Later, we learned that William had slid his Honda CRV into a telephone pole at sixty-plus miles per hour, shearing his brainstem in the process. All injuries were internal, which meant his head never left the rest of his body, but two days later, Sam Donner said William came to him in his dreams with his head cradled under his arm like a jack-o-lantern. Debby Hohensinner said she saw him like that when she closed her eyes. So did Johnny Yu.
We skipped school for the rest of the week, drinking beer all day and listening to records in Debby Hohensinner’s living room while her parents were at work. Light shone through the curtains, casting the sofa’s huck upholstery and the shag carpet into a haze of dust particles and lethargy.
From the very beginning, we had wanted to know the truth behind Vevay’s house.
The day that Johnny managed to climb the big oak tree in the backyard, we thought we had hit it big. He had tried to peer through one of the windows on the second floor, but edged too far out onto a branch. It collapsed under his weight and sent him crashing to the ground. When he came to, we asked him what he saw.
“Their living room,” he said. Then a shiver ran through him, and he shook his head in a kind of daze. “But it was real creepy.”
Around that same time, Debby sliced her leg open the length of her calf, crawling through a hole in the back of the Hollanders’ decrepit tool shed. The wound barely bled at all.
And later that week, Sam used a hatchet that Debby had stolen from the shed to cut down the tree that had almost killed Johnny, but the head of the hatchet slid loose and nearly chopped Sam’s leg off.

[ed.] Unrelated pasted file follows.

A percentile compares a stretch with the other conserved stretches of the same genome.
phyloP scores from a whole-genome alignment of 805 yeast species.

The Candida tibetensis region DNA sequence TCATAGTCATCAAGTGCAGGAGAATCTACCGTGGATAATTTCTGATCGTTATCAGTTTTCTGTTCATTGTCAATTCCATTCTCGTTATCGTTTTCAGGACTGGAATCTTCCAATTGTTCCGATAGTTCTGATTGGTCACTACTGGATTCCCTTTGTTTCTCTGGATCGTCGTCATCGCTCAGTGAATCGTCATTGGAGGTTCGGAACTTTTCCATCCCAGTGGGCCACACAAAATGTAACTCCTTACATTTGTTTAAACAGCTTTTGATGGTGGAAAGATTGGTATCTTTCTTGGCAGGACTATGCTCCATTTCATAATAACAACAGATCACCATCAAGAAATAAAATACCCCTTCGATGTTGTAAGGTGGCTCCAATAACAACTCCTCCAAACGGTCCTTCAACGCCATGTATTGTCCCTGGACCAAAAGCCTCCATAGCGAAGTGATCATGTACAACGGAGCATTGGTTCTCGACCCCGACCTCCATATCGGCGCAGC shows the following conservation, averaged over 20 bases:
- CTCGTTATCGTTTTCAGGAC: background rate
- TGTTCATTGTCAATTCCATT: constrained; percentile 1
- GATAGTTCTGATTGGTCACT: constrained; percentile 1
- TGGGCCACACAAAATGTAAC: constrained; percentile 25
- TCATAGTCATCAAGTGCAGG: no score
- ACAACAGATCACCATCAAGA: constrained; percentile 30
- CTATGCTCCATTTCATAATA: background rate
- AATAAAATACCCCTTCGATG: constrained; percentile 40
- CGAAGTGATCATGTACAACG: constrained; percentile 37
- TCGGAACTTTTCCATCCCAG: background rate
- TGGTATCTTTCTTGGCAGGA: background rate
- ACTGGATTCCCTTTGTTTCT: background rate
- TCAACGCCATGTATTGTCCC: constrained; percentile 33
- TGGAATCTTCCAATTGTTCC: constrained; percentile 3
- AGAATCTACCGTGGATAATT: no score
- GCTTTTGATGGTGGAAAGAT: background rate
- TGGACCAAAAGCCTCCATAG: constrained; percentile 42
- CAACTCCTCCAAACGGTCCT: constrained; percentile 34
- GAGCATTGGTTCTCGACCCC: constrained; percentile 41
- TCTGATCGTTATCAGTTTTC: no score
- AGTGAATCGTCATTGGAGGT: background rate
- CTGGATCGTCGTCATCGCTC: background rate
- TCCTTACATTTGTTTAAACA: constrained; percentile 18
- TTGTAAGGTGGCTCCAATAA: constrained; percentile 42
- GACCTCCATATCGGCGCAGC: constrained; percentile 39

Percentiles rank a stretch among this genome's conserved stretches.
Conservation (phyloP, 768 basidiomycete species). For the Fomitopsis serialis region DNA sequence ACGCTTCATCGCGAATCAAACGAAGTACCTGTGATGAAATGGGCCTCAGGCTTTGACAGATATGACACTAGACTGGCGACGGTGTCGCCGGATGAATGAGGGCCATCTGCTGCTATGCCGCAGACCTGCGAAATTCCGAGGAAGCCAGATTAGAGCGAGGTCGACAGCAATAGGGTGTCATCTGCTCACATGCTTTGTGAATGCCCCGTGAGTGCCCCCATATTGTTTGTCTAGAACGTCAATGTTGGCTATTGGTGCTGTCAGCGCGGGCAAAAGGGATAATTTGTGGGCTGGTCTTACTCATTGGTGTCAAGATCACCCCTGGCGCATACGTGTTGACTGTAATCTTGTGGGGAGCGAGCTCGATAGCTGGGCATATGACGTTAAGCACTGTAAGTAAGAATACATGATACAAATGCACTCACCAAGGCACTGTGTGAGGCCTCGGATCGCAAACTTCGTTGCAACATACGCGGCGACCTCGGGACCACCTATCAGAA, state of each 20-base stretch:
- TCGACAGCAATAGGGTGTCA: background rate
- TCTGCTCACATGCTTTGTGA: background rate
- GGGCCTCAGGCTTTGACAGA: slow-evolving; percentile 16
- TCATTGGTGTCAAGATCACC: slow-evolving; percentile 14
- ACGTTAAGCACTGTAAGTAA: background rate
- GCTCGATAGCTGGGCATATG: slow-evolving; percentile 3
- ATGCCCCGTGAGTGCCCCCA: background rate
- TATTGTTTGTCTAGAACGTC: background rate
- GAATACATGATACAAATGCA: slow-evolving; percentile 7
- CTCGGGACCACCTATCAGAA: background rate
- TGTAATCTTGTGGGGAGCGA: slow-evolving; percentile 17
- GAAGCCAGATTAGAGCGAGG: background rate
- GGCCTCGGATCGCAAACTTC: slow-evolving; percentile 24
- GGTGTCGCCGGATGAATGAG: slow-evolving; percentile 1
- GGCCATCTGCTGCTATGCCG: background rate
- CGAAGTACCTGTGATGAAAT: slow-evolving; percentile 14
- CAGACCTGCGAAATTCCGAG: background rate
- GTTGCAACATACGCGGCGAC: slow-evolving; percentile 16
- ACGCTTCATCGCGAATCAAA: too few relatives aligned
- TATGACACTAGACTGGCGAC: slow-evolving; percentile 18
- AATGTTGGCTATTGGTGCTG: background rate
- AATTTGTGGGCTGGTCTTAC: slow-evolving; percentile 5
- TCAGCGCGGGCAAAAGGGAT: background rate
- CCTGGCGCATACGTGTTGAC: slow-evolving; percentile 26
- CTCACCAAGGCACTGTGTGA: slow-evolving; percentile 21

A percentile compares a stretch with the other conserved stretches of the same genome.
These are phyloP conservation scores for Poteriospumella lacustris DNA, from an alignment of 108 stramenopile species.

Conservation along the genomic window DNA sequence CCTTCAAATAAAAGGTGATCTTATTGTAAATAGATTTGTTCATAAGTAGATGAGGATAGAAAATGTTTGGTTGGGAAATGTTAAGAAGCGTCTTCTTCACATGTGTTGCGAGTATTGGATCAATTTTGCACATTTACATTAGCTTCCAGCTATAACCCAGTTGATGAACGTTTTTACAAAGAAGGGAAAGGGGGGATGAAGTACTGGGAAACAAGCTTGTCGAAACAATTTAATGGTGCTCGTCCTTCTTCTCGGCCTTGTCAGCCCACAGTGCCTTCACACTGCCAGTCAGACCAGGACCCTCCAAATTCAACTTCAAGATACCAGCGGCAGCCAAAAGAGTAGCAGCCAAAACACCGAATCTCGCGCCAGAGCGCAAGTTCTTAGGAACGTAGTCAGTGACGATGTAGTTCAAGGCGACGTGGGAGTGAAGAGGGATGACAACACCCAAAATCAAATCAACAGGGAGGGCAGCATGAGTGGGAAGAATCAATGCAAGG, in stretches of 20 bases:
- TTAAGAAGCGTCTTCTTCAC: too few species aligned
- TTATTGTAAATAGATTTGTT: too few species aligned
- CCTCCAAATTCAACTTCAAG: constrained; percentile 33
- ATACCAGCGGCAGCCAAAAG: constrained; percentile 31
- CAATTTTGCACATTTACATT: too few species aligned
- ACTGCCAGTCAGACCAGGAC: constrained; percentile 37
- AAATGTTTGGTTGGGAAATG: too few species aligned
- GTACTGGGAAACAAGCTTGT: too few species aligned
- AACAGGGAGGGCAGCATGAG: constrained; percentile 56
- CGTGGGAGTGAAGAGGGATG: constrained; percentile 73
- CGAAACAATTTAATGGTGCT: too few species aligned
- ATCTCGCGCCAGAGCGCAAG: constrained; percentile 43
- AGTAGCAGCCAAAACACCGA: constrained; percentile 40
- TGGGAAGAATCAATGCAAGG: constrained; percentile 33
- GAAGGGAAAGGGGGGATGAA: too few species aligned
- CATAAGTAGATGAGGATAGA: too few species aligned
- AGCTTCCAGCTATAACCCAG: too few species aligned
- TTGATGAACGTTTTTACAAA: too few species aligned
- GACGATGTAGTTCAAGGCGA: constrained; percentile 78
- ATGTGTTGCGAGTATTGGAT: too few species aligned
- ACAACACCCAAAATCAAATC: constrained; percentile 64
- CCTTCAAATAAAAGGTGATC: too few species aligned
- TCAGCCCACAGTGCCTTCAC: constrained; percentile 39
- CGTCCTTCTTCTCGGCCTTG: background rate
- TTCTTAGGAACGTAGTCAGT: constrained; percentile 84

We carried Sam down to his mother’s house and rang the doorbell before leaving him on the front porch, a bloody mess.
“Where are you going?” Sam called as we dashed into the shadows between houses. He was holding back tears.
We knew we couldn’t answer, though. We only ran faster, because if Sam’s mom saw us, she would call our parents and tell them what we had been up to. It was important, above all else, that our parents not know we had been snooping around the Hollander house. Not that they had ever told us directly to avoid the Hollanders, but there was an understanding in the way that dinner conversation paused when the Hollanders were mentioned; even our parents, with their canned personalities, could see that there was something not quite right about the Hollanders. They never came to the neighborhood barbeques. They never rolled down their car windows to wave. They never seemed to smile. And so, when it came time to dole out punishments, their reasoning would be much more opaque. Our parents wanted us kids to mind our own business when it came to the house at the end of the street.
William and Debby had seen Vevay through her window once. They had said she was sitting in her room, on the floor, alone, staring into the carpet.
“Conjuring spirits,” Debby said later from the rusted swing behind the Fairchilds’ pole barn.
We hung out behind the pole barn in the summer because it was just up from the creek, and we could see down the gully to the clearing behind Vevay’s house. Often we sat for hours, waiting.
Johnny sat in the swing beside Debby, lightly rocking and studying the scab of dirt underneath his feet. Sam stood by the edge of the woods, ripping twigs from a fallen branch and throwing them at Ben, who kept telling him to stop—but in a nasally whimper that seemed to only make Sam want to throw more. We were in middle school at that time, still wishing for complexity—using terror for tender.
William was leaning with his back against the A-frame of the swing set, staring down the gully with a glazed look in his eyes. “She was probably just lonely,” he said.
Sam laughed and threw a stick at William. “She was probably practicing her…” He paused to find the right word. “Incantations. You know, to kill you or turn you into a dog or something.”
“Why would she kill me? You’re the one who always picks on her at school.”
Ben, red in his boyish face, found a stick at the edge of the woods and hit Sam across the back of his legs.
Sam fell to the ground. “Ah! Why’d you do that for?”
“She’s probably just under the control of that house,” Ben said. “We should save her.”